The margin for error is smaller. Some of these other women are skiing more consistently and more precise, and not shying away from the speed or quickness of slalom as much as I feel like has been happening over the previous years. That, combined with a trend in course setting where slaloms are set for speed in the fall line, means the slalom event has sort of shifted a little bit, even from the 2018-’19 season. I’ve had to adjust the way I train slalom. My coaches have adjusted how they’re setting courses to throw me off guard and make me a bit more uncomfortable.
The pace that I have in training is more often than not a lot higher than what I’ve been able to do in most of the races. But not always. And every now and then I go back to this slower pace, and the problem that I see is that if I have any runs, at all, in slalom where I’m not at my absolute highest pace, it won’t be good enough. I can’t take a turn to get into it and build my quickness up. It has to be there every single run and I have to be as precise as possible. There’s definitely a very, very small margin for error and imprecision.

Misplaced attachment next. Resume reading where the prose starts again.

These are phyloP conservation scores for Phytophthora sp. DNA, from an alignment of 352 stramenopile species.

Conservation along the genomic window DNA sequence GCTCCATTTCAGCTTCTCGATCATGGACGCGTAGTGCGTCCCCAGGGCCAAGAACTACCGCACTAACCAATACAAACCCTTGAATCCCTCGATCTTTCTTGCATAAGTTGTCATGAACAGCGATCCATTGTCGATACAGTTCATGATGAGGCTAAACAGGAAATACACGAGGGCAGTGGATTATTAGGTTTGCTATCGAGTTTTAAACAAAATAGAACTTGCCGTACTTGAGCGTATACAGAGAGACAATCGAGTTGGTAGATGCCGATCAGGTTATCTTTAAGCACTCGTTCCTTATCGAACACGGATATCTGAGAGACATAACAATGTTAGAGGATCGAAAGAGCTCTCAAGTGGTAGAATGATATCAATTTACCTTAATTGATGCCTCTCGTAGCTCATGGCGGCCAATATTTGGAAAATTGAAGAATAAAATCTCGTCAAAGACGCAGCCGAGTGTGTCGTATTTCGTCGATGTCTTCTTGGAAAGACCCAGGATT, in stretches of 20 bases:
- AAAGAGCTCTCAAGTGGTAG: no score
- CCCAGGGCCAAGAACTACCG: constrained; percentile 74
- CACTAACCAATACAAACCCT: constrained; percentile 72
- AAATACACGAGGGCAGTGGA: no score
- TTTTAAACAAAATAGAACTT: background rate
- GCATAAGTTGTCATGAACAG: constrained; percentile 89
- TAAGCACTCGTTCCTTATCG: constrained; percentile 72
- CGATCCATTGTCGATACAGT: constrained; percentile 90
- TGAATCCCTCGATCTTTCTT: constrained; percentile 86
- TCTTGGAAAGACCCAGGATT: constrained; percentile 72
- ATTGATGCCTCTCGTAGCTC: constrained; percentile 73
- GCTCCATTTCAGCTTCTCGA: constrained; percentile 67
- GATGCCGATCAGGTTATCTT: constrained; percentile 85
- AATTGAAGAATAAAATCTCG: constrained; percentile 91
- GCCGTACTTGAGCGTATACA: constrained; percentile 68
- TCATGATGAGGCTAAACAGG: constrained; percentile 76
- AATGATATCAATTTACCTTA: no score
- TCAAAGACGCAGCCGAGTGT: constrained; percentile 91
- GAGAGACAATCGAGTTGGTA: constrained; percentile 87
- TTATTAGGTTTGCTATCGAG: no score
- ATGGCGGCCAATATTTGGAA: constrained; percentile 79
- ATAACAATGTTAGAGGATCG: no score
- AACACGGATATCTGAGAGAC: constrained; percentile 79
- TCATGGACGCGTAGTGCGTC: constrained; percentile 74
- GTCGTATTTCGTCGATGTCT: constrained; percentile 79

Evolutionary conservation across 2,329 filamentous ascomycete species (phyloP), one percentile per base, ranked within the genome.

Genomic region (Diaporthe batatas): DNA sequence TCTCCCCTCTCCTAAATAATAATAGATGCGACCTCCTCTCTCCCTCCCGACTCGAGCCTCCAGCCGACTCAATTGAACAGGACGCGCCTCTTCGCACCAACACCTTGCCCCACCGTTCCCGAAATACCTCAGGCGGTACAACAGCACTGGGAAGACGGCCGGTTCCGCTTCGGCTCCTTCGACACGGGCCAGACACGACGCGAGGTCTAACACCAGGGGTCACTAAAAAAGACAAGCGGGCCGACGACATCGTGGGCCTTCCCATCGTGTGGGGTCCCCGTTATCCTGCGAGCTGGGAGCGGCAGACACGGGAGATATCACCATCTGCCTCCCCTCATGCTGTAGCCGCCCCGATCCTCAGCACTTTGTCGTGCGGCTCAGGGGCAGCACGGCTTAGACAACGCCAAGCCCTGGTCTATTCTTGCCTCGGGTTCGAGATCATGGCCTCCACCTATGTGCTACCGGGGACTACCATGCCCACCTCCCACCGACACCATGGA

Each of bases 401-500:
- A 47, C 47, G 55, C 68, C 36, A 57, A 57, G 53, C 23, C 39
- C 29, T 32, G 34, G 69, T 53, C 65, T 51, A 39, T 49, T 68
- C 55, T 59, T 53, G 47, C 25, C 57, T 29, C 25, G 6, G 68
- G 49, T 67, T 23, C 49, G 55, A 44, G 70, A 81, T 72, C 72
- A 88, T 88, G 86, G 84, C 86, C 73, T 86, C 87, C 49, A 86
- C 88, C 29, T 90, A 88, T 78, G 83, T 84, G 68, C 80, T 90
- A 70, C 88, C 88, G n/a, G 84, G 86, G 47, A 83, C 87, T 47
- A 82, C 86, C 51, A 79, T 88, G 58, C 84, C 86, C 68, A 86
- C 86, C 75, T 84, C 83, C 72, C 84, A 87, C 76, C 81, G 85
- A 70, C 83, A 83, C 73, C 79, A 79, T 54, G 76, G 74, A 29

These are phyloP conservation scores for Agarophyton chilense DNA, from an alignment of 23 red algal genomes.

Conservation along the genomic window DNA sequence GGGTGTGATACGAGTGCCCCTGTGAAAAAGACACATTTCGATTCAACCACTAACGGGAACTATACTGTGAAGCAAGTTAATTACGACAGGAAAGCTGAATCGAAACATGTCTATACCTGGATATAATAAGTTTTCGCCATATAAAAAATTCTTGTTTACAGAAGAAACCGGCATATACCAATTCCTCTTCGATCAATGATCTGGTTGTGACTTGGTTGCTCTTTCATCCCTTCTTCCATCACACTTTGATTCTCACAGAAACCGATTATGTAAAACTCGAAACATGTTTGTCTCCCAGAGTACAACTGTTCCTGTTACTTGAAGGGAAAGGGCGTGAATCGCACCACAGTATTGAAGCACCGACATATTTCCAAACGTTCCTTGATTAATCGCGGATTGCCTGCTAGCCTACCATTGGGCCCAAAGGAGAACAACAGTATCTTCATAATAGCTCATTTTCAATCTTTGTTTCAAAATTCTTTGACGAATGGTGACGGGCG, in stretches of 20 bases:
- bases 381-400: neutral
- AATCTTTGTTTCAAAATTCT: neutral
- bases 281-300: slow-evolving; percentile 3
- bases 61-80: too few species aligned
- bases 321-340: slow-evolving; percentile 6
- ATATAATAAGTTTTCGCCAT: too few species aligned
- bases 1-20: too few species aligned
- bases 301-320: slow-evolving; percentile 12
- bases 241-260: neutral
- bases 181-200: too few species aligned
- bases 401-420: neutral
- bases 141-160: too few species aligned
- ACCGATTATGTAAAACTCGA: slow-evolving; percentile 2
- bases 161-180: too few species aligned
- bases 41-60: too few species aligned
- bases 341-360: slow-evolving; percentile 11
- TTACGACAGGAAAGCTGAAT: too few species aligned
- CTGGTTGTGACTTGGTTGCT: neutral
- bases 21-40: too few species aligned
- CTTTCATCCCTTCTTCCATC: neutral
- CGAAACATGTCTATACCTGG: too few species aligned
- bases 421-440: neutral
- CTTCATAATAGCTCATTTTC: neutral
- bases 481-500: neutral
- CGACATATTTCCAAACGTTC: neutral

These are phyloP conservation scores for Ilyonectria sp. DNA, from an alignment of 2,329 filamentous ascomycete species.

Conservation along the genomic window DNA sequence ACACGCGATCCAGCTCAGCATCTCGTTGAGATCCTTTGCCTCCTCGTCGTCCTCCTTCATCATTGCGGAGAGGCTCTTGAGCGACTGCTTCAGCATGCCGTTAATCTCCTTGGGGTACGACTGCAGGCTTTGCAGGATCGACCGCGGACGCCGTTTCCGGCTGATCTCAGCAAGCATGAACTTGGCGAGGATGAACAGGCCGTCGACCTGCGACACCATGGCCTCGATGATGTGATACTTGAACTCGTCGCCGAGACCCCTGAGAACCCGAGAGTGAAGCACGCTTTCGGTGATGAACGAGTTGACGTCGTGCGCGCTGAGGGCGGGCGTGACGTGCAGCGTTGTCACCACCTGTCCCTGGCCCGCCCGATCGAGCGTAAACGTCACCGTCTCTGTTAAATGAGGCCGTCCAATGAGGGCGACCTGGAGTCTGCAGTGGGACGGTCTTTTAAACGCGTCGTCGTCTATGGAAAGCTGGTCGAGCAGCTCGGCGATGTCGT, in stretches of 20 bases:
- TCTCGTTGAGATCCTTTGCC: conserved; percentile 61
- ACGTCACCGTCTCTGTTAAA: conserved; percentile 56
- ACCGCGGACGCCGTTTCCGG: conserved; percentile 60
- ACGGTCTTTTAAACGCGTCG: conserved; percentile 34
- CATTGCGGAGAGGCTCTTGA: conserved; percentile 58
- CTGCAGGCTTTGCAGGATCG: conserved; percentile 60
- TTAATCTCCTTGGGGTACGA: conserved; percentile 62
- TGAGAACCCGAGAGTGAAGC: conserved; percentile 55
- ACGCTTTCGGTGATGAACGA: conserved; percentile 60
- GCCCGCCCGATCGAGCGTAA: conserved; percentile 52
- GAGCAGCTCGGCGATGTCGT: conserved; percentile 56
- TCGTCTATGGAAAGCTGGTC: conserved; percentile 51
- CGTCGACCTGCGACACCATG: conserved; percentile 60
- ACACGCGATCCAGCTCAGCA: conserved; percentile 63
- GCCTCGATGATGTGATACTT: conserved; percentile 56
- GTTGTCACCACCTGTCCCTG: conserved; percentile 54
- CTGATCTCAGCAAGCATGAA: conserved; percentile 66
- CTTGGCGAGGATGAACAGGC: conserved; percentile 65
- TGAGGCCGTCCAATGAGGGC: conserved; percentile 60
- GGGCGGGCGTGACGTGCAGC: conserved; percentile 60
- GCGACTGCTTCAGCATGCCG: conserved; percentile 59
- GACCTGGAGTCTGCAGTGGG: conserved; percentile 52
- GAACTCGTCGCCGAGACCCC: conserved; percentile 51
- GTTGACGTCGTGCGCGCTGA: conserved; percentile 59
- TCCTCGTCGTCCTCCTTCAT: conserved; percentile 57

That’s a good thing, it means the whole level of slalom across the board has risen. But I’m still always struggling to bring the training pace into the races and trust that I will actually be able to get to the finish line at that speed. Because sometimes I think, if I go as fast as I can in this particular section, I might not make it past this particular section. And that’s maybe more of a mental thing. And the mental side of things has definitely taken a little longer to come back than even the physical side of things this year.
The back injury I have is not that different than what many, if not most, ski racers experience. A lot of people probably have some form of disc degeneration over time. The way I self-evaluate with any injuries is to ask, ‘How does it affect how I can race? Can I compete at 100-percent?’ And there were several weeks this fall, especially after it happened in Sölden [Austria], when I was wondering if it was going to be an ongoing thing and affect me when it’s icy or I hit a bump in a GS course and then I just blow up my back to the point where I have to just lay in bed for 3 days. Then I’m not going to be able to ski.